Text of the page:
“HAL, full lockdown while I’m gone, okay?” I said, initiating a series of actions in my hideout. I opened the hatch that led to a tunnel and to another hatch that led to the outside scraps. Before opening the final hatch, I remembered to grab my combo staff and my cycle baton. Then I stepped out into the waste that lay ahead of me.


Your Call Cannot Be Completed


The receiver hung limply from its wire, dangling from its cradle, the audio port shattered beyond repair. The stranger had been careless. Too careless. He had fled from the phone booth, fearing the chance of being hunted by Sentries. He was hidden in a dark crevice in the underground of the Citadel, a Dome known for it’s extensive black market. He listened keenly for the hum of the sentry engines. There was a patrol coming, nearly two blocks away. In an instant, the stranger took out a baton and ran, separating the halves of the baton. As he did so the halves transformed into a light cycle. He fled, making sure to turn off his lights, effectively becoming invisible in the darkness of the neglected streets. The stranger, intent on getting to his destination, entered a series of tunnels that led to a breach in the dome. Years ago he had discovered the breach while evading another patrol. He flew through the breach, and out into the scraps for half a mile. Then he stopped for a break. The stranger shook his canteen, trying to coax out the last drops of water that stubbornly clung to the interior of his canteen. After the water was gone, he took out a circular disc that he set on the floor. It began to glow as he did so, and after, he spoke into a small bracelet on his wrist that glowed softly as he whispered to it, “Transport me to the scavenger’s residence.”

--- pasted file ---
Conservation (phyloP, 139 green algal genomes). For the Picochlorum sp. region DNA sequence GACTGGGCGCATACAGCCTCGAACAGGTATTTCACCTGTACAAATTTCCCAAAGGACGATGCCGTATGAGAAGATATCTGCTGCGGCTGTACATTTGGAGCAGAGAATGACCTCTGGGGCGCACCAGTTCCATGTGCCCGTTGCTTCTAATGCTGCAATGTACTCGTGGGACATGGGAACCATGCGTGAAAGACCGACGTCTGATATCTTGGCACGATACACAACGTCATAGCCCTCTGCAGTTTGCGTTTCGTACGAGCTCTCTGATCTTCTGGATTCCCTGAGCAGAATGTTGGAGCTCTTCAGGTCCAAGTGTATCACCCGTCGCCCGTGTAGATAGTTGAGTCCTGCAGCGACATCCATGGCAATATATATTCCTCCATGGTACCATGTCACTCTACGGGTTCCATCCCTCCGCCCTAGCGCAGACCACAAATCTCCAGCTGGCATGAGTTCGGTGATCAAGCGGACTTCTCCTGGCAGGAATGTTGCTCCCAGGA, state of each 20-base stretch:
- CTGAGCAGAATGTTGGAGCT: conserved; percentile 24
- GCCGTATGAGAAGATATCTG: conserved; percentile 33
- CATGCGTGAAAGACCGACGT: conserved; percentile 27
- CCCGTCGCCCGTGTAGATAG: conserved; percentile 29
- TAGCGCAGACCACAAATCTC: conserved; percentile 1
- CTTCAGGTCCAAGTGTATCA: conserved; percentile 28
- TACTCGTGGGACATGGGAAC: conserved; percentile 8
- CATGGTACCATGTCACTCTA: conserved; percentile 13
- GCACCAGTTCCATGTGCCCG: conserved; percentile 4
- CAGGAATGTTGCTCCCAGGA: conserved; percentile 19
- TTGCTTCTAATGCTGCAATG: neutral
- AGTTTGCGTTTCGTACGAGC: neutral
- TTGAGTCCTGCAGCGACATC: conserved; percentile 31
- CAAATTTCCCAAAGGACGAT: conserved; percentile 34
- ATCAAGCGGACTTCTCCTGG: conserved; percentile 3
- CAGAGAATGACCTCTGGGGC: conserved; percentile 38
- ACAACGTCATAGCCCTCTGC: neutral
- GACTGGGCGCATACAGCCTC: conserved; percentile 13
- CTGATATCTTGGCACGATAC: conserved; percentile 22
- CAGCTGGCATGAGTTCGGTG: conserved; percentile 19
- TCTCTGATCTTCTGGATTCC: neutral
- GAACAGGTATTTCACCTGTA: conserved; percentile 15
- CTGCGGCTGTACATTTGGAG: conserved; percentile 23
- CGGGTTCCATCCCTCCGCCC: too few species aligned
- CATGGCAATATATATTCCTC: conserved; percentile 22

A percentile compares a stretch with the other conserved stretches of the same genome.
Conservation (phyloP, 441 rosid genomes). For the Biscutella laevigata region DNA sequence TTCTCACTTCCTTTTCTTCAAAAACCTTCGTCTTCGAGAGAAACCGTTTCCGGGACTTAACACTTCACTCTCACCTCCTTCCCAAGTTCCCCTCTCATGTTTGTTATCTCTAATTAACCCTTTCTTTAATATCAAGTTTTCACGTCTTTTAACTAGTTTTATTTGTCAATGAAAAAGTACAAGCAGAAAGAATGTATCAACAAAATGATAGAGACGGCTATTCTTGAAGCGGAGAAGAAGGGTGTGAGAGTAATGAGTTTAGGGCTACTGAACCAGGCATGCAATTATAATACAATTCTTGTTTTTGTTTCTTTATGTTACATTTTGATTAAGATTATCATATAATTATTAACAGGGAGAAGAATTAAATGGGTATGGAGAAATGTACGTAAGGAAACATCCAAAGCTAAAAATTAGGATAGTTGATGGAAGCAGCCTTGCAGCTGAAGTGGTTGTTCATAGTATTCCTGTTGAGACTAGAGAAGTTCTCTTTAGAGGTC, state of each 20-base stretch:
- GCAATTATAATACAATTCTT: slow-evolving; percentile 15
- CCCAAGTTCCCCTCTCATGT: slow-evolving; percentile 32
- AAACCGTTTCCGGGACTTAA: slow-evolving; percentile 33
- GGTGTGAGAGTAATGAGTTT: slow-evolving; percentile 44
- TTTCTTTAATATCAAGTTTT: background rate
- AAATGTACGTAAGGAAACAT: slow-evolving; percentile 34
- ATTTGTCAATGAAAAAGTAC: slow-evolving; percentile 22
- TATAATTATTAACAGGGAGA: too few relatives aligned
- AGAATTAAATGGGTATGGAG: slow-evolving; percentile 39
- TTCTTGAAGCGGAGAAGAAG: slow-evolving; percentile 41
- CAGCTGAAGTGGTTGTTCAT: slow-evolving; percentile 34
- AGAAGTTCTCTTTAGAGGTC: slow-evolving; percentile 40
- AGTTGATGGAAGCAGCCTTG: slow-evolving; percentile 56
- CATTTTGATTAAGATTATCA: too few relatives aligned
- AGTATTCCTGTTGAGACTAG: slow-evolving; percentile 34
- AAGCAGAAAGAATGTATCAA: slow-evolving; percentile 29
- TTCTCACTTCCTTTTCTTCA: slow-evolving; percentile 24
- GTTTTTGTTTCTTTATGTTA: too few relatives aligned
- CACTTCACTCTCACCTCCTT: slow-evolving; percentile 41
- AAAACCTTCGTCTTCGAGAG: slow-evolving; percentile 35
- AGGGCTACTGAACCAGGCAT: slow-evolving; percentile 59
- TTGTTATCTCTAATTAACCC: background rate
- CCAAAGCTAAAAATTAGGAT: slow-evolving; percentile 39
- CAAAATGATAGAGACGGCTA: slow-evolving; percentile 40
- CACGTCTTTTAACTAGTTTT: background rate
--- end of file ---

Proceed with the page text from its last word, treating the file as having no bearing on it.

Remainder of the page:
Then he stepped onto the disk and there was a flash of bright light. Suddenly he was standing next to a circular hatch set into the ground. “Subject isn’t home, must be out scavenging,” he commented. He opened the hatch and into the darkness beyond. He dropped a messenger probe, its’ sleek glossy black shell humming with energy. The stranger promptly proceeded to erase all evidence he’d been at the scavenger’s residence, using a micro disinfector and his walkman to block out the annoying noise the disinfector made when in use. As the next song cued up on his walkman, he fled on his cycle, mouthing along to the lyrics currently blasting in his ears, “and another one gone, and another one gone, another one bites the dust,” silently on his cycle.

An hour later, he arrived at his destination. To the passing observer, it would have seemed like a weary traveler stopping for a rest on a rock. In reality this was a beacon that was used to signal rebel forces, but that was not what he was there for. The beacon was also an entrance to his “office” as he liked to call it. It was more than his office, it was his home. Then he waited for the scavenger to come. With him, the stranger’s dream team would be complete.